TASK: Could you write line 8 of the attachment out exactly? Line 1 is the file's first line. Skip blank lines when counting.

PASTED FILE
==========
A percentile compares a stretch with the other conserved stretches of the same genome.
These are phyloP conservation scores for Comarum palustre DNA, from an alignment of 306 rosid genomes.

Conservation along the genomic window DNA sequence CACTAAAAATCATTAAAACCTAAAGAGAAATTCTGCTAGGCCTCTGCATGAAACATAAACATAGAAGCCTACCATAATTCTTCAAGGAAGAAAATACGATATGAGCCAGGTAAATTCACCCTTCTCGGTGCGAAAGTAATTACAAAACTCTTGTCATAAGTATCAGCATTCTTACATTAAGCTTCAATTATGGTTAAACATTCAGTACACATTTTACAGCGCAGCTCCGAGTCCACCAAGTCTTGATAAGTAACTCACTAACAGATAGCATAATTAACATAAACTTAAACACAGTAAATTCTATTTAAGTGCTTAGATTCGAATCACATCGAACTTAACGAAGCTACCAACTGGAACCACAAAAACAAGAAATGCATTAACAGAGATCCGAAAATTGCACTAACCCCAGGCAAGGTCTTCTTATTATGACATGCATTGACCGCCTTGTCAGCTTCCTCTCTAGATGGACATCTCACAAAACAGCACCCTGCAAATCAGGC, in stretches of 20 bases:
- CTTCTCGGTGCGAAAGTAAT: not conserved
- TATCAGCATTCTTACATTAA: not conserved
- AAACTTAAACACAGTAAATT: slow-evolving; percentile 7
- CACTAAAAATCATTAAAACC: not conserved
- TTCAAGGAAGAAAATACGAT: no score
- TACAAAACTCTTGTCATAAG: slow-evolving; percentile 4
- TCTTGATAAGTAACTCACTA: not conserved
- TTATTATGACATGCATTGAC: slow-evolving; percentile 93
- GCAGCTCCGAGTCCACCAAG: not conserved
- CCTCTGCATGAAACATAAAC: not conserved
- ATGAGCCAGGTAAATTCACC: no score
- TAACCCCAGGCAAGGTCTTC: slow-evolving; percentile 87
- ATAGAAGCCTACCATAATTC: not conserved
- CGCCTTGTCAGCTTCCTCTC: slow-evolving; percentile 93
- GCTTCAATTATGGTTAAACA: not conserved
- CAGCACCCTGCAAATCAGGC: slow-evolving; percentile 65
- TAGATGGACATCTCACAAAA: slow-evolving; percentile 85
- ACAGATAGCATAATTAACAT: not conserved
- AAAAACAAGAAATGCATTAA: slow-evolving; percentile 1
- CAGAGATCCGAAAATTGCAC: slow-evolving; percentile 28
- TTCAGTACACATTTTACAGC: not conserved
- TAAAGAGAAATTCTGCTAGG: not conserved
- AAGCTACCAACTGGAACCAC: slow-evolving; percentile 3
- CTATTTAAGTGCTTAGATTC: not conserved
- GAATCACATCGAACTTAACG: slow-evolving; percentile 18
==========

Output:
- TTCAAGGAAGAAAATACGAT: no score